The Great Bear Rainforest Agreement
As of February 1, 2016, The Great Bear Rainforest is officially 85% protected. A collection of environmental groups have been battling the upward fight for well over a decade to protect the area. First Nations, Government, and Industry have finally come to an agreement, which entitles First Nations to be a bigger part of the decision-making for resource management of the area. Once under great threat of logging, this area may be given the opportunity to continue to thrive.
The Great Bear Rainforest is considered the last great temperate rainforest on Earth. The 64,000 square kilometers of pristine ancient coastal forest boasts some of Canada’s largest Sitka Spruce and Western Red Cedar trees, some dating more than 1000 years old.
This area of incredibly diverse terrain supports more biomass than anywhere else on the planet. The thriving life and symbiotic relationships abound between flora and fauna run rich within its roots.
The varied topography of the area ranges from high mountain slopes to fjords, estuaries, intertidal pools and meadows interspersed with lush ancient forests. It is home to an even wider range of species from grizzly bears, Black Bears – including the iconic Spirit bear, a genetic variation of the black bear – salmon, wolves, and a multitude of birds and microspecies on which they feed.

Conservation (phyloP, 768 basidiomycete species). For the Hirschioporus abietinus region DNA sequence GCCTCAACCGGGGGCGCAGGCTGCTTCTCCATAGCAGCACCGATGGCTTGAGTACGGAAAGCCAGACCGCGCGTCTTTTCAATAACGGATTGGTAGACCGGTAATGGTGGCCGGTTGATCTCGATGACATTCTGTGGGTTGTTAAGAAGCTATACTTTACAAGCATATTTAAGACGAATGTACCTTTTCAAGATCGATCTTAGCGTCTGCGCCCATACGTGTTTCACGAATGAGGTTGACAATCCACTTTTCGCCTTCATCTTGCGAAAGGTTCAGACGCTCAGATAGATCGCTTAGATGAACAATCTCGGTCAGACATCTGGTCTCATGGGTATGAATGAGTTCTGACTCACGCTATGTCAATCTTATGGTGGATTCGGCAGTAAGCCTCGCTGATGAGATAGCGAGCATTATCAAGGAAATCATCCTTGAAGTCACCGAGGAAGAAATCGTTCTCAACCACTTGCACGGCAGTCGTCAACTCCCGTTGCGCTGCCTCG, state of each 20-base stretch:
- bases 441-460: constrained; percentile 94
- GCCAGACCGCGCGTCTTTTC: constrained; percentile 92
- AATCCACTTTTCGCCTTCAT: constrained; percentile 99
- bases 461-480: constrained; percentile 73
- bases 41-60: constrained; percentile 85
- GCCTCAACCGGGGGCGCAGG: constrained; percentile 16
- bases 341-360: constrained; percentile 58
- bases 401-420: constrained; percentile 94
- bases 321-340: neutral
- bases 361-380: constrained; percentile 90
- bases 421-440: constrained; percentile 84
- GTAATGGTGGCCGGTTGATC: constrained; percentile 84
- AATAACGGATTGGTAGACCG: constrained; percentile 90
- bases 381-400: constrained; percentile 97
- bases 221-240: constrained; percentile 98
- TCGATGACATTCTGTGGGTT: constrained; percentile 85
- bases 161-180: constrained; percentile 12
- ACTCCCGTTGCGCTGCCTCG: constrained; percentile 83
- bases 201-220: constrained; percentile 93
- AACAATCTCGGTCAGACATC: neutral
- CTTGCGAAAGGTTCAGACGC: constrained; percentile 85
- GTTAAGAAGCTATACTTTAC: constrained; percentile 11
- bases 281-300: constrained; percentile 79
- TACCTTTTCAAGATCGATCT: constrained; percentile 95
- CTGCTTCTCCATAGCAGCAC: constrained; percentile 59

Pacific salmon return en masse every year to spawn in the rivers and streams. The trees of the Great Bear Rainforest are so connected with the salmon, that 80% of the nitrogen found in the giant Sitka Spruce trees, which line the forest streams, comes directly from the salmon decomposing into the soil. Each species plays a vital role in the ecosystem and they are all enmeshed in the same web of life.
It is important to understand the interconnectedness of this diverse area. As Jacque Cousteau once said, “people will protect what they love.” Once you have an understanding of something, you can begin to love it and ultimately want to protect it.
Find out more about our Great Bear Expeditions and experience the Great Bear Rainforest first-hand.